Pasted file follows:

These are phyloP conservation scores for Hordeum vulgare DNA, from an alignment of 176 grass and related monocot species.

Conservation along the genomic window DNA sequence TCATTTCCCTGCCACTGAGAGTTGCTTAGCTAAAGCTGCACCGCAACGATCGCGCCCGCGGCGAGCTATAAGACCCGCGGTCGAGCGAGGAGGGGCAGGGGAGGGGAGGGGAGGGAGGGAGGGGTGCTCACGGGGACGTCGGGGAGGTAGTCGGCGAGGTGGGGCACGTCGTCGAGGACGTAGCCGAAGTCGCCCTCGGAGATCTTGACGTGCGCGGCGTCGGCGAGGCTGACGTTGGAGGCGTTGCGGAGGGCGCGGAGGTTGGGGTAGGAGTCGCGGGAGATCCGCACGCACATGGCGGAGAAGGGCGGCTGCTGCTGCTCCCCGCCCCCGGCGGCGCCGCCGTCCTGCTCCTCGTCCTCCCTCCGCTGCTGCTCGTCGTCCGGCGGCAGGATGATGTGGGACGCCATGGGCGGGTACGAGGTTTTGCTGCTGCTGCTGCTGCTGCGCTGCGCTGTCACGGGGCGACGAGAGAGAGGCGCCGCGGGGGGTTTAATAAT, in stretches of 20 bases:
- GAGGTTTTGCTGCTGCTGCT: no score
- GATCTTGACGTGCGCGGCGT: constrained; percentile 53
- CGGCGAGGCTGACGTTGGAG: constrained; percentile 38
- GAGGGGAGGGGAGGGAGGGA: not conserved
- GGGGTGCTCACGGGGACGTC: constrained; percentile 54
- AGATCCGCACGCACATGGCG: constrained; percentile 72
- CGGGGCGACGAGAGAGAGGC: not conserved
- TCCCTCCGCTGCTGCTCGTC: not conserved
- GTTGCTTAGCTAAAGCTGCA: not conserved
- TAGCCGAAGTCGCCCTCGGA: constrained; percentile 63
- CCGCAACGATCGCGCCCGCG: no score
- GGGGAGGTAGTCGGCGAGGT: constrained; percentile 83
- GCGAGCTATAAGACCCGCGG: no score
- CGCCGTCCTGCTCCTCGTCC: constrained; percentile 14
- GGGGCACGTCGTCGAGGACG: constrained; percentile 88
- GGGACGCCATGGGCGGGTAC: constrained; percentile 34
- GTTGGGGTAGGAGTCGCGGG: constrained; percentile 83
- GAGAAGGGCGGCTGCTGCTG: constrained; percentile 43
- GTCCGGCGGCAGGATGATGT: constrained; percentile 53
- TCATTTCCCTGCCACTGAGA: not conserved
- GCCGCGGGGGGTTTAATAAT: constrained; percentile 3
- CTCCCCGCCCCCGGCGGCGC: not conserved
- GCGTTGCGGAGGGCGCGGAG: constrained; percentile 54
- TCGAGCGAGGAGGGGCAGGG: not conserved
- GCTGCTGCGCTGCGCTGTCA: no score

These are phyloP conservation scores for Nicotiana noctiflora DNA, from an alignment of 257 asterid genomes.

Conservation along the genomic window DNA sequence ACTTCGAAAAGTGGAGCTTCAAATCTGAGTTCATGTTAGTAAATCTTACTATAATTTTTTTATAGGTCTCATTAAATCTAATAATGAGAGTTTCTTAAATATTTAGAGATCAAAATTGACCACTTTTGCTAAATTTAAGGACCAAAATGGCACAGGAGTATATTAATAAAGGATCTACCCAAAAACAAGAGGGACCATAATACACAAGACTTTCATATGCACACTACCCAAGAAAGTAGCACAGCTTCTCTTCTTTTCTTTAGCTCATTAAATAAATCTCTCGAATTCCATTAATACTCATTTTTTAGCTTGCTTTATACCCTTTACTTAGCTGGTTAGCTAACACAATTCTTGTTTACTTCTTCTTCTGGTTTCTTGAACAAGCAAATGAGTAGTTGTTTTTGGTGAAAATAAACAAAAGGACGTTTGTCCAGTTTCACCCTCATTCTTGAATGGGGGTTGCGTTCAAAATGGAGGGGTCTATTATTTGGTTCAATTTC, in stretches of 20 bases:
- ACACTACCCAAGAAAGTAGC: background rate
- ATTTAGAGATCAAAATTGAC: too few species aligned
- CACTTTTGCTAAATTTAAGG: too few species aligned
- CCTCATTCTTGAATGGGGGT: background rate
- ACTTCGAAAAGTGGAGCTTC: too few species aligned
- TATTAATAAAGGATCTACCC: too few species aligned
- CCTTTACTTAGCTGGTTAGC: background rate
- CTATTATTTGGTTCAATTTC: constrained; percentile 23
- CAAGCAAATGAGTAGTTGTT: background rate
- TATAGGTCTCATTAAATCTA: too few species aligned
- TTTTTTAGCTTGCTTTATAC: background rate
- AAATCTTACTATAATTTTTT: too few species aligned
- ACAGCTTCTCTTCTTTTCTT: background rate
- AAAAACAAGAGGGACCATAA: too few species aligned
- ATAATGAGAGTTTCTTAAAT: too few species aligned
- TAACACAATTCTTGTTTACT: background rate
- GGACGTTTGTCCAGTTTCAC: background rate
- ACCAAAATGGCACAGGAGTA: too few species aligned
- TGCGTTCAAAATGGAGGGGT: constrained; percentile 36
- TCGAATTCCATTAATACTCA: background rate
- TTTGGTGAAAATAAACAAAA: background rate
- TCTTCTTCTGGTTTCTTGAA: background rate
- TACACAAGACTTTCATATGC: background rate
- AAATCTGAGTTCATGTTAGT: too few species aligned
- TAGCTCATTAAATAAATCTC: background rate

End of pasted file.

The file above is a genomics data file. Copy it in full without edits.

These are phyloP conservation scores for Hordeum vulgare DNA, from an alignment of 176 grass and related monocot species.

Conservation along the genomic window DNA sequence TCATTTCCCTGCCACTGAGAGTTGCTTAGCTAAAGCTGCACCGCAACGATCGCGCCCGCGGCGAGCTATAAGACCCGCGGTCGAGCGAGGAGGGGCAGGGGAGGGGAGGGGAGGGAGGGAGGGGTGCTCACGGGGACGTCGGGGAGGTAGTCGGCGAGGTGGGGCACGTCGTCGAGGACGTAGCCGAAGTCGCCCTCGGAGATCTTGACGTGCGCGGCGTCGGCGAGGCTGACGTTGGAGGCGTTGCGGAGGGCGCGGAGGTTGGGGTAGGAGTCGCGGGAGATCCGCACGCACATGGCGGAGAAGGGCGGCTGCTGCTGCTCCCCGCCCCCGGCGGCGCCGCCGTCCTGCTCCTCGTCCTCCCTCCGCTGCTGCTCGTCGTCCGGCGGCAGGATGATGTGGGACGCCATGGGCGGGTACGAGGTTTTGCTGCTGCTGCTGCTGCTGCGCTGCGCTGTCACGGGGCGACGAGAGAGAGGCGCCGCGGGGGGTTTAATAAT, in stretches of 20 bases:
- GAGGTTTTGCTGCTGCTGCT: no score
- GATCTTGACGTGCGCGGCGT: constrained; percentile 53
- CGGCGAGGCTGACGTTGGAG: constrained; percentile 38
- GAGGGGAGGGGAGGGAGGGA: not conserved
- GGGGTGCTCACGGGGACGTC: constrained; percentile 54
- AGATCCGCACGCACATGGCG: constrained; percentile 72
- CGGGGCGACGAGAGAGAGGC: not conserved
- TCCCTCCGCTGCTGCTCGTC: not conserved
- GTTGCTTAGCTAAAGCTGCA: not conserved
- TAGCCGAAGTCGCCCTCGGA: constrained; percentile 63
- CCGCAACGATCGCGCCCGCG: no score
- GGGGAGGTAGTCGGCGAGGT: constrained; percentile 83
- GCGAGCTATAAGACCCGCGG: no score
- CGCCGTCCTGCTCCTCGTCC: constrained; percentile 14
- GGGGCACGTCGTCGAGGACG: constrained; percentile 88
- GGGACGCCATGGGCGGGTAC: constrained; percentile 34
- GTTGGGGTAGGAGTCGCGGG: constrained; percentile 83
- GAGAAGGGCGGCTGCTGCTG: constrained; percentile 43
- GTCCGGCGGCAGGATGATGT: constrained; percentile 53
- TCATTTCCCTGCCACTGAGA: not conserved
- GCCGCGGGGGGTTTAATAAT: constrained; percentile 3
- CTCCCCGCCCCCGGCGGCGC: not conserved
- GCGTTGCGGAGGGCGCGGAG: constrained; percentile 54
- TCGAGCGAGGAGGGGCAGGG: not conserved
- GCTGCTGCGCTGCGCTGTCA: no score

These are phyloP conservation scores for Nicotiana noctiflora DNA, from an alignment of 257 asterid genomes.

Conservation along the genomic window DNA sequence ACTTCGAAAAGTGGAGCTTCAAATCTGAGTTCATGTTAGTAAATCTTACTATAATTTTTTTATAGGTCTCATTAAATCTAATAATGAGAGTTTCTTAAATATTTAGAGATCAAAATTGACCACTTTTGCTAAATTTAAGGACCAAAATGGCACAGGAGTATATTAATAAAGGATCTACCCAAAAACAAGAGGGACCATAATACACAAGACTTTCATATGCACACTACCCAAGAAAGTAGCACAGCTTCTCTTCTTTTCTTTAGCTCATTAAATAAATCTCTCGAATTCCATTAATACTCATTTTTTAGCTTGCTTTATACCCTTTACTTAGCTGGTTAGCTAACACAATTCTTGTTTACTTCTTCTTCTGGTTTCTTGAACAAGCAAATGAGTAGTTGTTTTTGGTGAAAATAAACAAAAGGACGTTTGTCCAGTTTCACCCTCATTCTTGAATGGGGGTTGCGTTCAAAATGGAGGGGTCTATTATTTGGTTCAATTTC, in stretches of 20 bases:
- ACACTACCCAAGAAAGTAGC: background rate
- ATTTAGAGATCAAAATTGAC: too few species aligned
- CACTTTTGCTAAATTTAAGG: too few species aligned
- CCTCATTCTTGAATGGGGGT: background rate
- ACTTCGAAAAGTGGAGCTTC: too few species aligned
- TATTAATAAAGGATCTACCC: too few species aligned
- CCTTTACTTAGCTGGTTAGC: background rate
- CTATTATTTGGTTCAATTTC: constrained; percentile 23
- CAAGCAAATGAGTAGTTGTT: background rate
- TATAGGTCTCATTAAATCTA: too few species aligned
- TTTTTTAGCTTGCTTTATAC: background rate
- AAATCTTACTATAATTTTTT: too few species aligned
- ACAGCTTCTCTTCTTTTCTT: background rate
- AAAAACAAGAGGGACCATAA: too few species aligned
- ATAATGAGAGTTTCTTAAAT: too few species aligned
- TAACACAATTCTTGTTTACT: background rate
- GGACGTTTGTCCAGTTTCAC: background rate
- ACCAAAATGGCACAGGAGTA: too few species aligned
- TGCGTTCAAAATGGAGGGGT: constrained; percentile 36
- TCGAATTCCATTAATACTCA: background rate
- TTTGGTGAAAATAAACAAAA: background rate
- TCTTCTTCTGGTTTCTTGAA: background rate
- TACACAAGACTTTCATATGC: background rate
- AAATCTGAGTTCATGTTAGT: too few species aligned
- TAGCTCATTAAATAAATCTC: background rate